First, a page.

Re-creating some of the searches showed that Gates of Vienna was indeed in the top three sites listed, in most instances.
I’ve standardized the spelling and punctuation of the search strings involved in order to consolidate the statistics in the table below:
|denmark killing women||1||0.3%|
|father jail danish honor killing||1||0.3%|
|ghazala khan abu laban||1||0.3%|
|ghazala khan blog||1||0.3%|
|ghazala khan convicted||1||0.3%|
|ghazala father brother denmark prison aunt in law years||2||0.7%|
|ghazala khan ghulam abbas||1||0.3%|
|ghazala khan honor||2||0.7%|
|ghazala khan denmark honor killing||4||1.4%|
|ghazala khan kill||1||0.3%|
|ghazala khan killing||3||1.0%|
|ghazala khan malkin||1||0.3%|
|ghazala khan murder||3||1.0%|
|ghazala khan site:.com||1||0.3%|
|ghazala khans husband||1||0.3%|
|honor killing case denmark||1||0.3%|
|danish honor killing||30||10.2%|
|honor killing ghazala||1||0.3%|
|honor killing of ghazala khan||1||0.3%|
|honor killing sentence denmark||1||0.3%|
|honor killing slagelse||1||0.3%|
|honor killing trial in denmark||1||0.3%|
|honor killings viking||1||0.3%|
|news ghazala khan||1||0.3%|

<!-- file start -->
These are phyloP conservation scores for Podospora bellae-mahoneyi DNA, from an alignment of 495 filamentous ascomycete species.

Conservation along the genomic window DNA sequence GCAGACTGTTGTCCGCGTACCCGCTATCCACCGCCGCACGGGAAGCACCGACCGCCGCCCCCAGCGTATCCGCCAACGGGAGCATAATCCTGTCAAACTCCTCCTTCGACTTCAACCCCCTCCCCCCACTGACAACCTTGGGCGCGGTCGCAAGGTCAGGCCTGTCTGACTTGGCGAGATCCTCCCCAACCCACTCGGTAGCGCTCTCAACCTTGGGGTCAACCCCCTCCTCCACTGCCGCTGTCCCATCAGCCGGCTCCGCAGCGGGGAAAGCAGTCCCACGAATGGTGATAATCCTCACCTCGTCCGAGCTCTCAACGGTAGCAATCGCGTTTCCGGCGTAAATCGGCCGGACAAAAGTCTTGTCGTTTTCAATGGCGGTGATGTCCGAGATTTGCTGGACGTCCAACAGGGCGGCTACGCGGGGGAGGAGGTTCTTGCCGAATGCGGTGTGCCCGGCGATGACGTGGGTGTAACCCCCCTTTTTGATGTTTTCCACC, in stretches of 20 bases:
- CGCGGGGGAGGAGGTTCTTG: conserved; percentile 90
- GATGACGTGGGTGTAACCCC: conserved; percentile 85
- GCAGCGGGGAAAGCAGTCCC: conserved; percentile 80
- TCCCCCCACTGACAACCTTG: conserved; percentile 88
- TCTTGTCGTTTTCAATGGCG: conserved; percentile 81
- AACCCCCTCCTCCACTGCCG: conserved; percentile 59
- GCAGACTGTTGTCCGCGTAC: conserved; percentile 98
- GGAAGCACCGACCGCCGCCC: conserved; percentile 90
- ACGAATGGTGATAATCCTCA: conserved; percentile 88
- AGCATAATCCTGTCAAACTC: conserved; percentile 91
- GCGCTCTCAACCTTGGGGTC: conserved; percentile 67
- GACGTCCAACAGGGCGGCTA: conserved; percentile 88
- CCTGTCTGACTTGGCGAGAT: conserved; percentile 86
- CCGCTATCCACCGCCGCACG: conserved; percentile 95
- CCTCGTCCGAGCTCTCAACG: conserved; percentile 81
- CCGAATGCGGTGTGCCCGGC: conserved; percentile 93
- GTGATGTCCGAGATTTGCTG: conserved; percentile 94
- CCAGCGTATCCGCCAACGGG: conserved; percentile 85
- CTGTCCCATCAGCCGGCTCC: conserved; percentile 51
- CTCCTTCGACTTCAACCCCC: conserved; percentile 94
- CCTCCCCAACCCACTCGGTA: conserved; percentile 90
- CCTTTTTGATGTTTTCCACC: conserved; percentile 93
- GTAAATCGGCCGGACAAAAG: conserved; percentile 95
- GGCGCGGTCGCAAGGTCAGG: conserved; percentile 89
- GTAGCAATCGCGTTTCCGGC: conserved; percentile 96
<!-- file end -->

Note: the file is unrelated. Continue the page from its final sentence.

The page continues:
|nine family member denmark||1||0.3%|
|sentence killing daughter denmark||1||0.3%|
|stories of honor killings ghazala khan||1||0.3%|
|symbols of courage in denmark||1||0.3%|
|true story about murder of ghazala khan in copenhagen||1||0.3%|
Most of the searches seemed to originate from within Denmark. I couldn’t pull the countries of origin for the ISPs directly from the site meter statistics, since I was dealing with a subset of all the searches; instead, I had to go through the details of each search individually. It was a laborious and time-consuming process, and I ran out of steam after doing 58 of them, but here’s the breakdown for those:
|The rest of Europe||6||10.3%|
Of the non-Danish Europeans, three were from Sweden. Most of the “other” locations were in the USA and Australia, but there was one from the UAE and one from Turkey.
What puzzles me is why the Danish searchers were looking in English-language sources for information about the case. On Wednesday and Thursday, when I was looking for information in the online Danish newspapers, there seemed to be plenty of stories available about Ghazala Khan and the trial; there was no news blackout. So why would Danish readers need to do English-based searches in Google?
Do the Danes doubt the accuracy or completeness of information in their own media? Or are there other reasons for these searches? Scandinavian readers are welcome to venture their opinions in the comments.
Dymphna’s theory is that the Danes want to see how the news media in the Anglosphere are handling the story. If that’s the case, they must have noticed by now that our MSM outlets — the keepers of Truth, the guardians of the portals to all news worth reading — were almost completely silent on the topic.